Understanding the role of service providers, land use, and resident characteristics on the occurrence of mental health crisis calls to the police

Clair White*, Victoria Goldberg, Julie Hibdon, David Weisburd

*Corresponding author for this work

Research output: Contribution to journalArticlepeer-review

7 Scopus citations

Abstract

Similar to concentrations of crime, mental health calls have been found to concentrate at a small number of places, but few have considered the context of places where mental health calls occur. The current study examines the influence of the physical and social context of street segments, particularly the role of service providers, land use features of the street and nearby area, and characteristics of residents on the likelihood of a mental health crisis call to the police occurring on the street. The findings demonstrate that the social context, such as offending and drug use among residents, levels of social cohesion and community involvement, and drug and violent crime influenced the occurrence of mental health crisis calls. Findings from this study make theoretical and practical contributions to a number of disciplines by improving our understanding of where mental health crisis calls occur and why they are found at specific places.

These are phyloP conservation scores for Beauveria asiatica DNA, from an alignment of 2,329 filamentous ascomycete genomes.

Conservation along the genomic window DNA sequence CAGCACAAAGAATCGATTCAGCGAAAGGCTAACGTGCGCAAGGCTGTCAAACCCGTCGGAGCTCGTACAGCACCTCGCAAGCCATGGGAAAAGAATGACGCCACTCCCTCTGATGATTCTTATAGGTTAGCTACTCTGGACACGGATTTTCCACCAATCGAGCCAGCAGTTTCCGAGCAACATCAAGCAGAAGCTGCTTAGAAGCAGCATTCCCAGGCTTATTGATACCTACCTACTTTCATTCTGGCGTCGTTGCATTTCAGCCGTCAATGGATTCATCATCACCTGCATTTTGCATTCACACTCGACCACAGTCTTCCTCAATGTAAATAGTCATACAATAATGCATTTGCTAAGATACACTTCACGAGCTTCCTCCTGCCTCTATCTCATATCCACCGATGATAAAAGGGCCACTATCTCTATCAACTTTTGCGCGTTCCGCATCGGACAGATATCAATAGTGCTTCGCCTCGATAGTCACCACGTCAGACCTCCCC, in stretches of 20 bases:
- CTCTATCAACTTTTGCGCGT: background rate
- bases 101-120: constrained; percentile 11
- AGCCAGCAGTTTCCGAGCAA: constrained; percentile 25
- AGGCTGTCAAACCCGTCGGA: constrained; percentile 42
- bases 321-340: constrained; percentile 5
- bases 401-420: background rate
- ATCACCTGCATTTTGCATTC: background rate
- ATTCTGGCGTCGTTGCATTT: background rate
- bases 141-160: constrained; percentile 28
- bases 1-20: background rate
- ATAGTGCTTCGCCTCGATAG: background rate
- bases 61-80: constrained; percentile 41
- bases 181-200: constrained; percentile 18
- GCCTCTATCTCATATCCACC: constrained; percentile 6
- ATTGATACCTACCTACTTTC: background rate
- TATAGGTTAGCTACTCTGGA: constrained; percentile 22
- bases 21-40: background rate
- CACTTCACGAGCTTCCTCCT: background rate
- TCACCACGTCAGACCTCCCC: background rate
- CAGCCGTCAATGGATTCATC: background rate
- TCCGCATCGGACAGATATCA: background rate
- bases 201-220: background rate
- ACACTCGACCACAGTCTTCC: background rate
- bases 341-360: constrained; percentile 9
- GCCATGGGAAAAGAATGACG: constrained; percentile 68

Original languageAmerican English
Pages (from-to)1961-1982
Number of pages22
JournalJournal of Community Psychology
Volume47
Issue number8
DOIs
StatePublished - 1 Nov 2019

Bibliographical note

Publisher Copyright:
© 2019 Wiley Periodicals, Inc.

Keywords

  • crisis calls to police
  • land use
  • mental health
  • microgeographic places
  • service providers

Fingerprint

Dive into the research topics of 'Understanding the role of service providers, land use, and resident characteristics on the occurrence of mental health crisis calls to the police'. Together they form a unique fingerprint.

Cite this